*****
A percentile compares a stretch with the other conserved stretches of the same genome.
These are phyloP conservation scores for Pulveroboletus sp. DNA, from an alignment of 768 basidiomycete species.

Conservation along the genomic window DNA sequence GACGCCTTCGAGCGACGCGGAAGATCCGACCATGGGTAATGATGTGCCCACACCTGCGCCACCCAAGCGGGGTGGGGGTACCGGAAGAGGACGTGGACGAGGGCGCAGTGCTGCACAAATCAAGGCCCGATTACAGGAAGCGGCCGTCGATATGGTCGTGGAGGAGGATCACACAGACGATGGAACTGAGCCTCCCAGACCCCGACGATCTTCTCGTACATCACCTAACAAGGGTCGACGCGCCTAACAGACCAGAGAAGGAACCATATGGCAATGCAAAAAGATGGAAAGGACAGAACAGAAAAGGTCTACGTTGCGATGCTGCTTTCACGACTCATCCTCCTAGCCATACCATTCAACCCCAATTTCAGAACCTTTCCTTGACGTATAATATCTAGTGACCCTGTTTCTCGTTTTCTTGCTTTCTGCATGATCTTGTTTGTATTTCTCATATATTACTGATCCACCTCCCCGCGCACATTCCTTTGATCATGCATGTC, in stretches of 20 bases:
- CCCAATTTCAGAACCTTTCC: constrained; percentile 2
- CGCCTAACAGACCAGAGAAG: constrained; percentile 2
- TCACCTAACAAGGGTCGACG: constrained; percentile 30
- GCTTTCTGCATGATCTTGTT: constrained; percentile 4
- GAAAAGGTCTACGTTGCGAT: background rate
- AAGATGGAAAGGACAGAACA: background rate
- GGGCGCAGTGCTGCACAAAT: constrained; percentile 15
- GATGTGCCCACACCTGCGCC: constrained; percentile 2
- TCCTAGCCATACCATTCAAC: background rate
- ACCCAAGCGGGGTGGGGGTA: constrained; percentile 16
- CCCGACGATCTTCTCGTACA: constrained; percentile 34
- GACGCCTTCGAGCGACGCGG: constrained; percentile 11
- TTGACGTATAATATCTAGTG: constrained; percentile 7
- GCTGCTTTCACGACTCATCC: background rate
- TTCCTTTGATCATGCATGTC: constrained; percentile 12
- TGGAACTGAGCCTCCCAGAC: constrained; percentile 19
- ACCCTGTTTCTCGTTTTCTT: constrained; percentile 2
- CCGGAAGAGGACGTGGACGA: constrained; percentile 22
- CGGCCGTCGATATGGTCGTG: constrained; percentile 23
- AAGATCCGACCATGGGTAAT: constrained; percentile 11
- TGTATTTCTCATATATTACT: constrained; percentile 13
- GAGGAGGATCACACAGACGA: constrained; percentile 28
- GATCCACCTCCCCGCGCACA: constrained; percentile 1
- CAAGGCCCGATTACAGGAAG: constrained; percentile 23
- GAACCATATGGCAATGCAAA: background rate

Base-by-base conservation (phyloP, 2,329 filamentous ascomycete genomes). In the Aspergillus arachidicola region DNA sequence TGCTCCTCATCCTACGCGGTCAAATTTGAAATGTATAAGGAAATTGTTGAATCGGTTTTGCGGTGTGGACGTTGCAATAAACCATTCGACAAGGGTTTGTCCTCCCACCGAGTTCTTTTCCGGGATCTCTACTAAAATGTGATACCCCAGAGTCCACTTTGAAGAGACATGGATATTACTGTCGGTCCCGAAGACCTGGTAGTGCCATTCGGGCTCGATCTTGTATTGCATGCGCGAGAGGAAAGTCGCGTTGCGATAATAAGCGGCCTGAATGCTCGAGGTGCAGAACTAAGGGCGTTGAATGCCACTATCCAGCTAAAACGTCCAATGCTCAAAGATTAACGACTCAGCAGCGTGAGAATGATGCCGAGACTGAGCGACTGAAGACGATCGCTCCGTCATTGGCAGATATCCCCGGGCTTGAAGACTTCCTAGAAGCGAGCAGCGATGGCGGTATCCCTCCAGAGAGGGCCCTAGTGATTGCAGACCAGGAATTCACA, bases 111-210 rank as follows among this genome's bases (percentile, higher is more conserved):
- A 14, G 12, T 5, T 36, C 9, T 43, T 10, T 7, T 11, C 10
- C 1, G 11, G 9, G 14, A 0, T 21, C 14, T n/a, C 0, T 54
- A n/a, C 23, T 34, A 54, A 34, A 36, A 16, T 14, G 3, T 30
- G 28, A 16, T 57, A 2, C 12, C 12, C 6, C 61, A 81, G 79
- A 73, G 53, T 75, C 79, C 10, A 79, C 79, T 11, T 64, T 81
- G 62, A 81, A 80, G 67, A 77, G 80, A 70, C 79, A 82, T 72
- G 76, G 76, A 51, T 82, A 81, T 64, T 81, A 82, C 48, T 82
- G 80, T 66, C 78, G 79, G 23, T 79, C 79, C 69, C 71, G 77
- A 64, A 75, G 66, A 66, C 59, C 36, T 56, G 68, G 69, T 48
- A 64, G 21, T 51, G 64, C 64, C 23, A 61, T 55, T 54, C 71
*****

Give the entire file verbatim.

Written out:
A percentile compares a stretch with the other conserved stretches of the same genome.
These are phyloP conservation scores for Pulveroboletus sp. DNA, from an alignment of 768 basidiomycete species.

Conservation along the genomic window DNA sequence GACGCCTTCGAGCGACGCGGAAGATCCGACCATGGGTAATGATGTGCCCACACCTGCGCCACCCAAGCGGGGTGGGGGTACCGGAAGAGGACGTGGACGAGGGCGCAGTGCTGCACAAATCAAGGCCCGATTACAGGAAGCGGCCGTCGATATGGTCGTGGAGGAGGATCACACAGACGATGGAACTGAGCCTCCCAGACCCCGACGATCTTCTCGTACATCACCTAACAAGGGTCGACGCGCCTAACAGACCAGAGAAGGAACCATATGGCAATGCAAAAAGATGGAAAGGACAGAACAGAAAAGGTCTACGTTGCGATGCTGCTTTCACGACTCATCCTCCTAGCCATACCATTCAACCCCAATTTCAGAACCTTTCCTTGACGTATAATATCTAGTGACCCTGTTTCTCGTTTTCTTGCTTTCTGCATGATCTTGTTTGTATTTCTCATATATTACTGATCCACCTCCCCGCGCACATTCCTTTGATCATGCATGTC, in stretches of 20 bases:
- CCCAATTTCAGAACCTTTCC: constrained; percentile 2
- CGCCTAACAGACCAGAGAAG: constrained; percentile 2
- TCACCTAACAAGGGTCGACG: constrained; percentile 30
- GCTTTCTGCATGATCTTGTT: constrained; percentile 4
- GAAAAGGTCTACGTTGCGAT: background rate
- AAGATGGAAAGGACAGAACA: background rate
- GGGCGCAGTGCTGCACAAAT: constrained; percentile 15
- GATGTGCCCACACCTGCGCC: constrained; percentile 2
- TCCTAGCCATACCATTCAAC: background rate
- ACCCAAGCGGGGTGGGGGTA: constrained; percentile 16
- CCCGACGATCTTCTCGTACA: constrained; percentile 34
- GACGCCTTCGAGCGACGCGG: constrained; percentile 11
- TTGACGTATAATATCTAGTG: constrained; percentile 7
- GCTGCTTTCACGACTCATCC: background rate
- TTCCTTTGATCATGCATGTC: constrained; percentile 12
- TGGAACTGAGCCTCCCAGAC: constrained; percentile 19
- ACCCTGTTTCTCGTTTTCTT: constrained; percentile 2
- CCGGAAGAGGACGTGGACGA: constrained; percentile 22
- CGGCCGTCGATATGGTCGTG: constrained; percentile 23
- AAGATCCGACCATGGGTAAT: constrained; percentile 11
- TGTATTTCTCATATATTACT: constrained; percentile 13
- GAGGAGGATCACACAGACGA: constrained; percentile 28
- GATCCACCTCCCCGCGCACA: constrained; percentile 1
- CAAGGCCCGATTACAGGAAG: constrained; percentile 23
- GAACCATATGGCAATGCAAA: background rate

Base-by-base conservation (phyloP, 2,329 filamentous ascomycete genomes). In the Aspergillus arachidicola region DNA sequence TGCTCCTCATCCTACGCGGTCAAATTTGAAATGTATAAGGAAATTGTTGAATCGGTTTTGCGGTGTGGACGTTGCAATAAACCATTCGACAAGGGTTTGTCCTCCCACCGAGTTCTTTTCCGGGATCTCTACTAAAATGTGATACCCCAGAGTCCACTTTGAAGAGACATGGATATTACTGTCGGTCCCGAAGACCTGGTAGTGCCATTCGGGCTCGATCTTGTATTGCATGCGCGAGAGGAAAGTCGCGTTGCGATAATAAGCGGCCTGAATGCTCGAGGTGCAGAACTAAGGGCGTTGAATGCCACTATCCAGCTAAAACGTCCAATGCTCAAAGATTAACGACTCAGCAGCGTGAGAATGATGCCGAGACTGAGCGACTGAAGACGATCGCTCCGTCATTGGCAGATATCCCCGGGCTTGAAGACTTCCTAGAAGCGAGCAGCGATGGCGGTATCCCTCCAGAGAGGGCCCTAGTGATTGCAGACCAGGAATTCACA, bases 111-210 rank as follows among this genome's bases (percentile, higher is more conserved):
- A 14, G 12, T 5, T 36, C 9, T 43, T 10, T 7, T 11, C 10
- C 1, G 11, G 9, G 14, A 0, T 21, C 14, T n/a, C 0, T 54
- A n/a, C 23, T 34, A 54, A 34, A 36, A 16, T 14, G 3, T 30
- G 28, A 16, T 57, A 2, C 12, C 12, C 6, C 61, A 81, G 79
- A 73, G 53, T 75, C 79, C 10, A 79, C 79, T 11, T 64, T 81
- G 62, A 81, A 80, G 67, A 77, G 80, A 70, C 79, A 82, T 72
- G 76, G 76, A 51, T 82, A 81, T 64, T 81, A 82, C 48, T 82
- G 80, T 66, C 78, G 79, G 23, T 79, C 79, C 69, C 71, G 77
- A 64, A 75, G 66, A 66, C 59, C 36, T 56, G 68, G 69, T 48
- A 64, G 21, T 51, G 64, C 64, C 23, A 61, T 55, T 54, C 71